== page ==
National Geographic : 1987 Jul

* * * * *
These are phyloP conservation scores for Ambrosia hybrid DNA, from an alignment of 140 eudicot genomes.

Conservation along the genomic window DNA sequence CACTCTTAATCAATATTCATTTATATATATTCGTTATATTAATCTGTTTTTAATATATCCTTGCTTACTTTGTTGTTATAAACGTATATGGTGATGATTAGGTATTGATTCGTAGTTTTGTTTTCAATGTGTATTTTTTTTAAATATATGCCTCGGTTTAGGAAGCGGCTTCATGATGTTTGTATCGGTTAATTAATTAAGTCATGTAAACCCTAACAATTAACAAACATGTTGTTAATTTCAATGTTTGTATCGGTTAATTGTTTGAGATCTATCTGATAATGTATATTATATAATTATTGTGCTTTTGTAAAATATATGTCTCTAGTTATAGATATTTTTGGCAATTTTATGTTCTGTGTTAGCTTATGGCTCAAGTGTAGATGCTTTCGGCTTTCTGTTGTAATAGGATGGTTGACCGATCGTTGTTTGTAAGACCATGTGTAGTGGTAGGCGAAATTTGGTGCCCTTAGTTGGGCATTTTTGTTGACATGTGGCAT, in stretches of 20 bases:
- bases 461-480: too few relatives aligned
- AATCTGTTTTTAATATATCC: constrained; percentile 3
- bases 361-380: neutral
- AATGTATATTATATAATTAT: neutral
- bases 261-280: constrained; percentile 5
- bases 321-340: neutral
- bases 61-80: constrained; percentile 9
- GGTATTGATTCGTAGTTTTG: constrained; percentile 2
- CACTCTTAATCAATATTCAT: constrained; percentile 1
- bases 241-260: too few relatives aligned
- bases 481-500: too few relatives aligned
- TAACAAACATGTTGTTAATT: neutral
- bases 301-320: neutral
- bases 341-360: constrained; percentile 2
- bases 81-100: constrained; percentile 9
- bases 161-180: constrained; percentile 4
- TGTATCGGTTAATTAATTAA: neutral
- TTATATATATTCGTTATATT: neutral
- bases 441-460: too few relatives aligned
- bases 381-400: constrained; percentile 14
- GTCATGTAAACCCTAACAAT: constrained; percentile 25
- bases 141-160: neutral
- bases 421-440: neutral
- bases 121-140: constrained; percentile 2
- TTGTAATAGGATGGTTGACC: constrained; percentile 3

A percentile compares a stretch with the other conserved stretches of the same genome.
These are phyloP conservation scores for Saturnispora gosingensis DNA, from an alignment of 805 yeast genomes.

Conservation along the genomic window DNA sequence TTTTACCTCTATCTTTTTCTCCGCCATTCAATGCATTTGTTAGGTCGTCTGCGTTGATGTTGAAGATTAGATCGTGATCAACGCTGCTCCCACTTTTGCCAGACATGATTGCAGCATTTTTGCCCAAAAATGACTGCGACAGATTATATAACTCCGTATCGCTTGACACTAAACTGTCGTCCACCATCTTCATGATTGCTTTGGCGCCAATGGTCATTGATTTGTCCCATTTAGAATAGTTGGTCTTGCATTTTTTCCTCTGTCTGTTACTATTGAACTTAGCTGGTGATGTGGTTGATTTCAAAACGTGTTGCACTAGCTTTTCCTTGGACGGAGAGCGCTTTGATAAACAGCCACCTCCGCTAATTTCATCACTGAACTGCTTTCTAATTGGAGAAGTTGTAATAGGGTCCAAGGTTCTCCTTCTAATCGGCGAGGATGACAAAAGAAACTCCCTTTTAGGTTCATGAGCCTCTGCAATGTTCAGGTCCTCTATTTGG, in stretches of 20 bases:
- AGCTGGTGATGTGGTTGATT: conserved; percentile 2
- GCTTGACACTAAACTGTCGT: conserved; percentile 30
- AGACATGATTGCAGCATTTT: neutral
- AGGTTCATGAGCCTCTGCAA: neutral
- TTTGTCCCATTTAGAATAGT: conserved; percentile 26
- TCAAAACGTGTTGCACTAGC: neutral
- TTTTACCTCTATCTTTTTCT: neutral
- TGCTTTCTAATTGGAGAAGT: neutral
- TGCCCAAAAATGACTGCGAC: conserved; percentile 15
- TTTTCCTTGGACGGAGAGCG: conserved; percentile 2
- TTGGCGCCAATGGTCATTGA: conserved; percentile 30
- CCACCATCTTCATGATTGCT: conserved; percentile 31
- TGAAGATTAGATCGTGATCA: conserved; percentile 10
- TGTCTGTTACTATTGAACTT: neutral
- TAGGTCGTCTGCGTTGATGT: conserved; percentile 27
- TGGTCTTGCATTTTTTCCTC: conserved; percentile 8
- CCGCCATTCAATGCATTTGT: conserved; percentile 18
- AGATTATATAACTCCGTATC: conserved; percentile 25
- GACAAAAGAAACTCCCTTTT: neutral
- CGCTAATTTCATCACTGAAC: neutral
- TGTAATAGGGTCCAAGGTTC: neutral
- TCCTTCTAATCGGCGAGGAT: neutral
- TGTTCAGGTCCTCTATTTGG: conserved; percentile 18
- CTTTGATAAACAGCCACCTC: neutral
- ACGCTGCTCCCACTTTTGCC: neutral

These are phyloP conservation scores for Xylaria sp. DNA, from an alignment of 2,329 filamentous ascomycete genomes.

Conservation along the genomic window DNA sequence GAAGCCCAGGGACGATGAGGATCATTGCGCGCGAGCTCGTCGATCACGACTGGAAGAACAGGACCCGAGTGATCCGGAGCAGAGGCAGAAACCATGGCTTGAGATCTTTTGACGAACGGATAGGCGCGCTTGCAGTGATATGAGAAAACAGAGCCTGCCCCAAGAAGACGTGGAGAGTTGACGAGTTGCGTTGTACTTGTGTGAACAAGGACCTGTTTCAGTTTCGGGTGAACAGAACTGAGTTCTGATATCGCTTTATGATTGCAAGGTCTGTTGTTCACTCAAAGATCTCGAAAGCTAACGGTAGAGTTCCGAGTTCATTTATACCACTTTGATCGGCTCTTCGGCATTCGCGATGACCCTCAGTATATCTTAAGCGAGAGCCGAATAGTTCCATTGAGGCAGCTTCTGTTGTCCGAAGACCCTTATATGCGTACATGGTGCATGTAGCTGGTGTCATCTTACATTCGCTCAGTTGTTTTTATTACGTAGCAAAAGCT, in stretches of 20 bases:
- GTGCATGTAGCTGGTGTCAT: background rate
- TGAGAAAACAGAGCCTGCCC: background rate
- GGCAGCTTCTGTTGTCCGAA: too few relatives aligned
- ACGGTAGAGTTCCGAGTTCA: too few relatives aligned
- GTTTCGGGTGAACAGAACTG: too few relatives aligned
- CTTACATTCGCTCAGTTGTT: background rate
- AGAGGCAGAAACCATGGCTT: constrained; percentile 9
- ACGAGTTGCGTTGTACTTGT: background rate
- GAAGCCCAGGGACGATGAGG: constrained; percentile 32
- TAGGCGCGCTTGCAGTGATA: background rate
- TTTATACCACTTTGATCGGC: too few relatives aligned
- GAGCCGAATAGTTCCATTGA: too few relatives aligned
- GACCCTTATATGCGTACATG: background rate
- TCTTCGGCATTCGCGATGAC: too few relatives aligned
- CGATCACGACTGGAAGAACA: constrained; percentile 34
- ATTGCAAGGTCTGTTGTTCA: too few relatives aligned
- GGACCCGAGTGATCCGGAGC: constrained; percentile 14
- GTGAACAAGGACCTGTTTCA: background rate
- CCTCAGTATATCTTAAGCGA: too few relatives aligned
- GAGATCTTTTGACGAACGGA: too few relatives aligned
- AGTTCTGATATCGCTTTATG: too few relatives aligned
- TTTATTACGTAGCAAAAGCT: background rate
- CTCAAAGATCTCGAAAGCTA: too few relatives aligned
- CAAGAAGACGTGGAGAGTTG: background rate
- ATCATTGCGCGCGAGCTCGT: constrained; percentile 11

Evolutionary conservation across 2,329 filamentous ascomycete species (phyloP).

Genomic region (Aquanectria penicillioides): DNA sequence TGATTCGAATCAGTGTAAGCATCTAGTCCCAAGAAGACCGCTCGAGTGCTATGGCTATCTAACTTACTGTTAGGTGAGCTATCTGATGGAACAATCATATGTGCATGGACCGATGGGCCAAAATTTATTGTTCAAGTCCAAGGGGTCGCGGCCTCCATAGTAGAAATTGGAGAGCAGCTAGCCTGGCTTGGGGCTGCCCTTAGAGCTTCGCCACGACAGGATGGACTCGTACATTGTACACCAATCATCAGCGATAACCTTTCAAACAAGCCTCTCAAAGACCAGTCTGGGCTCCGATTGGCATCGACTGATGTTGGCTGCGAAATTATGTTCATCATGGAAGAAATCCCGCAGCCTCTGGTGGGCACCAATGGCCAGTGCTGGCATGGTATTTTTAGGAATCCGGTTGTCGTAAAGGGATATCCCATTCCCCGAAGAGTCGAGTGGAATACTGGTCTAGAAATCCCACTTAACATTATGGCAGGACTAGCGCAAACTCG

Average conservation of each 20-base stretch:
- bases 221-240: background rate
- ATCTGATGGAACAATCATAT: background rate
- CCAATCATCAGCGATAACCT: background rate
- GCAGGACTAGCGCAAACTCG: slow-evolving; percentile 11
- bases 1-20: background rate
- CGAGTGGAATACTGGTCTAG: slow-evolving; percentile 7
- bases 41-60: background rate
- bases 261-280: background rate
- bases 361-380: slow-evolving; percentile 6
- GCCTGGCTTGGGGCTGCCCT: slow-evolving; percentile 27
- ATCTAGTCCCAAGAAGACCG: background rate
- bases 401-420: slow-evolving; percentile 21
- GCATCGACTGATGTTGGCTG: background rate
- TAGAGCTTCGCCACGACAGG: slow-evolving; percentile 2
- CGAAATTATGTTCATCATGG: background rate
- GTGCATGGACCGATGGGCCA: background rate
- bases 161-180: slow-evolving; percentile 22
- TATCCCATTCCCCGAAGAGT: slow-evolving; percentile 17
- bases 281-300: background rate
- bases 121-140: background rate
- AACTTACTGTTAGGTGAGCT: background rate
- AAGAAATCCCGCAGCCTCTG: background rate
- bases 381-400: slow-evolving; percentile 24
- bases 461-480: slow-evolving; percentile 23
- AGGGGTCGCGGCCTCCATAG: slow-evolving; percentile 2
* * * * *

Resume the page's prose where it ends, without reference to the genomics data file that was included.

N AREA no larger than Wisconsin, Bangladesh has struggled since in dependence in 1971 to feed its people, now numbering 107 million. It is one of the world's most densely populated na tions. For years the country as flat and riverine as the Netherlands-has constructed earthen levees across tidal creeks to protect flood-prone cropland. Usually the dams are built out from each bank by filling compartments with palm leaves, brush, and clay. The narrowed gap, where the tide rushes at ever increasing velocity, must be sealed within one intertidal period. But sometimes the force of the tide scours out the bottom, destroy ing the partial dike. For the closure of the Feni in 1985, I, as consulting engi neer with the Dutch firm of Haskoning, drew on a decade of experience in adapting old time Dutch methods to the Bangladesh circumstance. Construction began with the sinking of huge mattresses (diagram, 1) to protect the river bottom from erosion. Boulders and clay bags were dumped in gullies to make a level sill (2). Over this base more bags were stockpiled (3) until closure day. Then teams hoisted bags into the gaps (red arrow), creating the barricade (4). Next earthmovers raised the dam's height (5) with clay. The structure was faced with concrete and bricks (6). A supervisor for the general contractor, Japan's Shimizu Construction Co. Ltd., led warm-up exercises (below) to instill a sense of teamwork. Many workers like this Ben gali (left) protected their heads with sacks against the drip ping bags of clay; they earned five takas (20 U. S. cents) for each bag carried. Some men proudly lifted two at a time. The February28, 1985, closure was timed to coincide with the lowest tides of the dry season.